Healthy, Fit Brandon Jacobs Will Lead to Improved Giants Offensive Attack

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New York Giants running back Brandon Jacobs may have ran for 835 yards last season, but it was the quality of those yards that had skeptics wondering aloud whether or not he was washed up.

The 835 yards were the fewest for Jacobs since he became a featured running back in a populated backfield, but not only that, his averages were way down. The bruising back had averaged 4.98 yards per carry in the previous two seasons, but last year he was down to 3.7.

The struggles of Jacobs hurt a Giants offense that hung their hat on a dominating rushing attack. While the loss of Derrick Ward may have hurt the rushing attack as well, an unproductive Jacobs certainly didn't help.

Without Jacobs picking up big yardage in early-down situations, the Giants were forced to try and stretch the field with a passing offense that was missing Plaxico Burress while rushing the development of promising, albeit young wide receivers.

Add in a defense that would disappear at times, it was a recipe for disaster.

But, it is a new year, and early reports indicate that a new Jacobs is in town. Apparently, Jacobs has come to camp in better shape and has devoted himself to bouncing back from last year's disappointing season.

"I had fat last year, over 9 percent," Jacobs told the Star-Ledger. "This year, I?m under six."

"Power is instilled in me," he added. "I?m born strong, I don?t think I have to do much to keep strong. I just have to do a lot of work to get my speed up and work on my core flexibility, my hip flexibility."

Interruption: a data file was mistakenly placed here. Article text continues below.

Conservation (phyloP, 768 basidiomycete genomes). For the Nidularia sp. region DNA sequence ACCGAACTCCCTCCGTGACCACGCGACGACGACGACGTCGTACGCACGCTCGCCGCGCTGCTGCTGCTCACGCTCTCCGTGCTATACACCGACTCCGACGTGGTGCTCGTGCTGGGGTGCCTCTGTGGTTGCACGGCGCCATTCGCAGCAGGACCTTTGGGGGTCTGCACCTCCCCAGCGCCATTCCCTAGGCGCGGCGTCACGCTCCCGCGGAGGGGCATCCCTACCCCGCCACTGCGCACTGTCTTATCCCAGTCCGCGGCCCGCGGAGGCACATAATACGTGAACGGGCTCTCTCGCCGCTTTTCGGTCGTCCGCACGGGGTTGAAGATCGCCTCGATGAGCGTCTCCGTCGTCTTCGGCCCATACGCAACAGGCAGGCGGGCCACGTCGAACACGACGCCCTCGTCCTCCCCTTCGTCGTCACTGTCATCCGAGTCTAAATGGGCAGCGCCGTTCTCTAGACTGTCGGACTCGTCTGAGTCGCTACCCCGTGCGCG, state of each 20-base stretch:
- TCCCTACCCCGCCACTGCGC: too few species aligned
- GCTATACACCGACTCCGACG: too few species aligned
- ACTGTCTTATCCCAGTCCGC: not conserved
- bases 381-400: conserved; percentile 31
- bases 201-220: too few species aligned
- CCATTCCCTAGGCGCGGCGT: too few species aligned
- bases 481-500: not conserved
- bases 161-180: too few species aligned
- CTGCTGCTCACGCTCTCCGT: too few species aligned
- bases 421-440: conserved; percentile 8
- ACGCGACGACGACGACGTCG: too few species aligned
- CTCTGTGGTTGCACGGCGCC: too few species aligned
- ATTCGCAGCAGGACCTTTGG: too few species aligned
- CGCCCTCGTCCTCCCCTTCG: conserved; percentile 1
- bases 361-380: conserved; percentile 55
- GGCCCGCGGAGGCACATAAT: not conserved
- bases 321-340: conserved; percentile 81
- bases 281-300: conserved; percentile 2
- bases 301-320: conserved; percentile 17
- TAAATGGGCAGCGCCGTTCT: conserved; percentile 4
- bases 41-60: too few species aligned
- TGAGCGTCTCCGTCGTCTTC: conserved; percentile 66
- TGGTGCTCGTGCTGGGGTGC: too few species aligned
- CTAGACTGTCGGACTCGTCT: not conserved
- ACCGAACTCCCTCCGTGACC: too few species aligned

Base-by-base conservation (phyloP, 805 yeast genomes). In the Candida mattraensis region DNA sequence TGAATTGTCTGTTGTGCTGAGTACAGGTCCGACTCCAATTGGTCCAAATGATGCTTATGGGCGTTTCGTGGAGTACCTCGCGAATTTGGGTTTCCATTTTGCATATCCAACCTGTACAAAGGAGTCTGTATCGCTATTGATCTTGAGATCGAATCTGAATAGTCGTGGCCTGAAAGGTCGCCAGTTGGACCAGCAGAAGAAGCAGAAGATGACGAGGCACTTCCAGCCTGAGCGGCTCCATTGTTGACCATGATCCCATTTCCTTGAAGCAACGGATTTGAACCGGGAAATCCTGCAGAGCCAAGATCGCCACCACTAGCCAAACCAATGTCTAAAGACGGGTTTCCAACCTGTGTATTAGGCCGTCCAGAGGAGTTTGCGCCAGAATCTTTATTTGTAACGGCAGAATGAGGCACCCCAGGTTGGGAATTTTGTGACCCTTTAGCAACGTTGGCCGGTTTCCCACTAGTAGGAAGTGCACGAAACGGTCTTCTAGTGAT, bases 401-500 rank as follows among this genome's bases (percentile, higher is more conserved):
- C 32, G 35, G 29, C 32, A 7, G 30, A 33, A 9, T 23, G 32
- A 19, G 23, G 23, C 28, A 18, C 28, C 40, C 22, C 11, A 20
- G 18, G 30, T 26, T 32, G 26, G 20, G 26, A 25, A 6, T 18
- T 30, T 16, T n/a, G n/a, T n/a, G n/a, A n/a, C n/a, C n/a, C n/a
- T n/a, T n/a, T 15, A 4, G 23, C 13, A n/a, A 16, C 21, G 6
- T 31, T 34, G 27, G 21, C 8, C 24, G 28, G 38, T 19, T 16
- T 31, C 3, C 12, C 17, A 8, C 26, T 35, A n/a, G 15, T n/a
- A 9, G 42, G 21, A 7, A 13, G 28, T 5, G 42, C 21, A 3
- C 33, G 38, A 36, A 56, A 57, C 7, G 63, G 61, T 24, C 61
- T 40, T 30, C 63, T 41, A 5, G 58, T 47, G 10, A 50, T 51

Jacobs worked out like a maniac this offseason while also having some repair done to an injured knee. His physical health alone should make him a better player and a more dangerous option this season, but that's not the only evidence that he's due for bounce back year.

Fullback Madison Hedgecock, who played injured last season with a torn labrum, is healthy again. Hedgecock should be able to pave the way as a lead-blocker for Jacobs and fellow running back Ahmad Bradshaw, along with lessening the burden in the red zone. 

Just as important, Eli Manning and his young wide receivers will have one more year under their belts together. If Hakeem Nicks is healthy and Mario Manningham continues to improve, the Giants will be able to spread the field. By doing that, the G-Men will have the opportunity to take less pressure of their running game than they have in the past.

The bottom line is Jacobs will likely be better this season. And if Jacobs is better, the Giants will be better. And after last year's disappointing run, the Giants will need to get back to their once-dominant running game — with Jacobs in the fold — in order to establish themselves at the top of the NFC East again.

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